A middle-aged woman collapsed during the middle of the night. The CAT scan revealed a massive brain haemorrhage that would almost certainly be fatal within hours. When I told her husband, he blinked a couple times, then said without any apparent emotion: ‘OK. I think I’ll go home and take a shower.’
But the most singularly illustrative demonstration of the limits of ToM occurred during the psychiatry segment of my neurology board-certification oral exam. My test patient was an unkempt man who smelled of mildew.
‘How long have you been in the hospital?’ I began the interview.
Surprised that he hadn’t been tidied up, I asked again.
‘A couple years, give or take. Time is elusive when nothing’s happening.’
‘Could you be more specific?’
‘If you pressed me, I’d say most likely I’ve been here three days.’
‘Do you have any prior history of mental illness?’
‘Other members of the family as well?’
‘Depends on who you ask.’
‘Do you have any idea why you’re here?’
‘No. Do you?’
‘Yes. You’re my test patient for the psychiatry portion of the neurology boards. It’d sure be helpful if you at least tried to give me some straight answers.’
‘Personal answers are never straight. You learn to couch yourself in yes, but, maybe, and on the other hand. You never know when you might be asked to run for president.’
And so it went – 30 minutes of agonising head shakes and bobbing and weaving, while my evaluating psychiatrist took copious notes, then indicated that time was up. He excused the patient.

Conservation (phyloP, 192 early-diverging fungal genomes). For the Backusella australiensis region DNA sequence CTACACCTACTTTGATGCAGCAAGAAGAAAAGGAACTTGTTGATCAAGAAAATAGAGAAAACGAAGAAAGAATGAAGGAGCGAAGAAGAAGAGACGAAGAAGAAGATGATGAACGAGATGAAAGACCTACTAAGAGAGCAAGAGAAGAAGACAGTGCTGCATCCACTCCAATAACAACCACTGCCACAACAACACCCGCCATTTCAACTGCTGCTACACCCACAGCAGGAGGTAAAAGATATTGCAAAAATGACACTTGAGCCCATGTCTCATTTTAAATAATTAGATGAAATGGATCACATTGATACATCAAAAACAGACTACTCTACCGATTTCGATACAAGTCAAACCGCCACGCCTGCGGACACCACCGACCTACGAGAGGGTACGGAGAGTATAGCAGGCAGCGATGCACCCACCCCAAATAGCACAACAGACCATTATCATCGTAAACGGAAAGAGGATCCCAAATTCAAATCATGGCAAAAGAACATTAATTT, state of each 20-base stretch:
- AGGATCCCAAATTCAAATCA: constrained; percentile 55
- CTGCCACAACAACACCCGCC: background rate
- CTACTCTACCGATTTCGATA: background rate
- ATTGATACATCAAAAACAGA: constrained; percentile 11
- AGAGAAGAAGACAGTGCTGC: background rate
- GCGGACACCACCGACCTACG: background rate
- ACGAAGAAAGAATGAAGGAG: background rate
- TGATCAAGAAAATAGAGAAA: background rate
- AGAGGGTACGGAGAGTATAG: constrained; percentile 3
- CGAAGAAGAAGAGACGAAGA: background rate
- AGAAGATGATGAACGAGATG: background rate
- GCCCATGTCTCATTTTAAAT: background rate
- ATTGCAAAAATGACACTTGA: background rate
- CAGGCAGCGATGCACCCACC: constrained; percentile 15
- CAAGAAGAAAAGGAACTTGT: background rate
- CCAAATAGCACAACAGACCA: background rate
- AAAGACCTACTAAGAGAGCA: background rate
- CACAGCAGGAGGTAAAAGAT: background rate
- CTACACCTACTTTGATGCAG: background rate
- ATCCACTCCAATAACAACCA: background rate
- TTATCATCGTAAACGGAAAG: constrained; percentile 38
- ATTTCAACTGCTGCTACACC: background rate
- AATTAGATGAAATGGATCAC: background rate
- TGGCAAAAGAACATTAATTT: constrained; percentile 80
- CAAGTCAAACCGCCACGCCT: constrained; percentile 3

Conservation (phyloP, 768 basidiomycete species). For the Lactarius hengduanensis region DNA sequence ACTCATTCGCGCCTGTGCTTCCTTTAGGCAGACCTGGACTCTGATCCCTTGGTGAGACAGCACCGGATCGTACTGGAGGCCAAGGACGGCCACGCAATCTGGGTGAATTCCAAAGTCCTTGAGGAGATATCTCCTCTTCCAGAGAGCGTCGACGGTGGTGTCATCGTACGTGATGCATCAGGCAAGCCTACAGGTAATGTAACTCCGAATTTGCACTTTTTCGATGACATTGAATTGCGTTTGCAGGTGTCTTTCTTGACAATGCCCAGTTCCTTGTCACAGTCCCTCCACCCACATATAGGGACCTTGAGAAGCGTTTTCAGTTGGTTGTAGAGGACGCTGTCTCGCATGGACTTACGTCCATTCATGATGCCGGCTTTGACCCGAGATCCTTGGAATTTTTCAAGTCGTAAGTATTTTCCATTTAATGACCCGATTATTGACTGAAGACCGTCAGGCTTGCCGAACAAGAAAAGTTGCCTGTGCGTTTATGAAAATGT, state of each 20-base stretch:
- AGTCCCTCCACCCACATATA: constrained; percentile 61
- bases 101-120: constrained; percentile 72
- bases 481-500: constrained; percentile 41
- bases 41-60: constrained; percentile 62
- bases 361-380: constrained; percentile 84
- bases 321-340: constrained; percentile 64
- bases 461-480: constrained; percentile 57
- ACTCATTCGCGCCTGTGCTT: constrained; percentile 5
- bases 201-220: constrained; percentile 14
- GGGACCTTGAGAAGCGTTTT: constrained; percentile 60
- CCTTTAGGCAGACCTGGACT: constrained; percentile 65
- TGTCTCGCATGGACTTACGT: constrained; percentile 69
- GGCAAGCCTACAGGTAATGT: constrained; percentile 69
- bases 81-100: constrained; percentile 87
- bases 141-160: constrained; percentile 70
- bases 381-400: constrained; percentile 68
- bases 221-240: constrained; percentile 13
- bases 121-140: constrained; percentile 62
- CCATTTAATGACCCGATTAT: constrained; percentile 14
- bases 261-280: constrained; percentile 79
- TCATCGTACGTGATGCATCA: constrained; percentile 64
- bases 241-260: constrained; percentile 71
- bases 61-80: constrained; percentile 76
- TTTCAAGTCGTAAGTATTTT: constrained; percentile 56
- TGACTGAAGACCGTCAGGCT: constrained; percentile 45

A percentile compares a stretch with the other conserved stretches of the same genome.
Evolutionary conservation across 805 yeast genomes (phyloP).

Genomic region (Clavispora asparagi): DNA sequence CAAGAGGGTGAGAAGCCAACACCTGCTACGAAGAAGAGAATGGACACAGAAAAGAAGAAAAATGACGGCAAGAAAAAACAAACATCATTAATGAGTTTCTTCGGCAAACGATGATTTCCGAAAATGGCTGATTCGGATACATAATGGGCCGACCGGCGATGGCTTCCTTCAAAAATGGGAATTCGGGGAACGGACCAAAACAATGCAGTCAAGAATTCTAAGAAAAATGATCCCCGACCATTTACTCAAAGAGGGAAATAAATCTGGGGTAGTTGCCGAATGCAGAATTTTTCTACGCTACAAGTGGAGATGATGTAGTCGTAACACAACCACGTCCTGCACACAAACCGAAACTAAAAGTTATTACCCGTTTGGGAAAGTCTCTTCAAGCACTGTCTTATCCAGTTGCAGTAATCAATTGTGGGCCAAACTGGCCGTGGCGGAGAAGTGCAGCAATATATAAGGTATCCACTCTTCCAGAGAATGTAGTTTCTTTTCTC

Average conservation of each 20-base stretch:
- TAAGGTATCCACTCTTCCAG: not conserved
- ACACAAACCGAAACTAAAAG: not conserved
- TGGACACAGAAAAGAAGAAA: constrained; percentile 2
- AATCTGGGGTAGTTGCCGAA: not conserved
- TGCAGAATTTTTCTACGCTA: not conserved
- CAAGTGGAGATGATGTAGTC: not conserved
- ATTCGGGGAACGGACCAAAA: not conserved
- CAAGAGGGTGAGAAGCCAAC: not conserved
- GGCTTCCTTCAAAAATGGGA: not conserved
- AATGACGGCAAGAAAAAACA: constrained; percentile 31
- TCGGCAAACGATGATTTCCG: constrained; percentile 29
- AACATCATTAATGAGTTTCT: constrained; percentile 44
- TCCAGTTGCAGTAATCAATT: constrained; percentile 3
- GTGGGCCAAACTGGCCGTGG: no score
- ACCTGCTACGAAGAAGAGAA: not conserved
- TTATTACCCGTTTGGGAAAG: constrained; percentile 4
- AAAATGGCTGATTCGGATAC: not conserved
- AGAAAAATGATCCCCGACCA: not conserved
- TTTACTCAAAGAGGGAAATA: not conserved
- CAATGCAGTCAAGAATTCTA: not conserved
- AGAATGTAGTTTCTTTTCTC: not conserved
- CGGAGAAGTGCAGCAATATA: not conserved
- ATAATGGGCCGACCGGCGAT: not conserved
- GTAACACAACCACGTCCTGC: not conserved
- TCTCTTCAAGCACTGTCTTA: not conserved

‘So,’ the examiner asked. ‘What do you think?’
‘I have no idea. The patient is entirely unreliable.’
‘Surely you have some hunches.’
‘Not really. I can’t even tell if he’s putting me on.’
‘If passing or failing depends on making a diagnosis, what would you say?’
‘Sorry. I’d just be guessing.’
‘You’re dismissed,’ the psychiatrist said with a blank expression that I couldn’t interpret.
That evening, after the exam was over, I ran into the psychiatrist. He was all smiles. ‘Nice going – you passed with flying colours.’
‘You’re kidding? I was sure my psych exam was a complete whiff.’
The examiner laughed.
‘So, what was wrong with him?’ I asked.
‘Who knows? He’s one of our best; we use him for many of the exams in this part of the country.’
‘He’s a professional patient?’
‘Not exactly. He was formerly hospitalised – though no one was quite sure what was wrong. While on the ward, he acquired this uncanny ability to mimic most major psychiatric diseases. This time, we asked him to portray an uncooperative and unreliable patient.’
‘So he does have an underlying mental disorder?’
The examiner simultaneously shrugged and smiled. ‘Have a safe flight home.’
I’ve concluded that tragedy can create otherwise unimaginable responses. This is hardly mind-reading. Conjuring a different view of the world is a rare talent requiring an extraordinary leap of imagination: Hamlet, Madame Bovary and Anna Karenina are artistic one-offs based not on deep understanding, but yarns we spin about each other’s intentions and motivations. We make up stories about our spouses, our kids, our leaders, and our enemies. Inspiring narratives get us through dark nights and tough times, but we’ll always make better predictions guided by the impersonal analysis of big data than by the erroneous belief that we can read another’s mind.
Robert Burton is a neurologist, author and the former associate director of the department of neurosciences at the University of California, San Francisco Medical Center at Mount Zion. His writing has appeared in The New York Times, Salon, and Nautilus, among others. His latest book is A Skeptic’s Guide to the Mind: What Neuroscience Can and Cannot Tell Us About Ourselves (2013).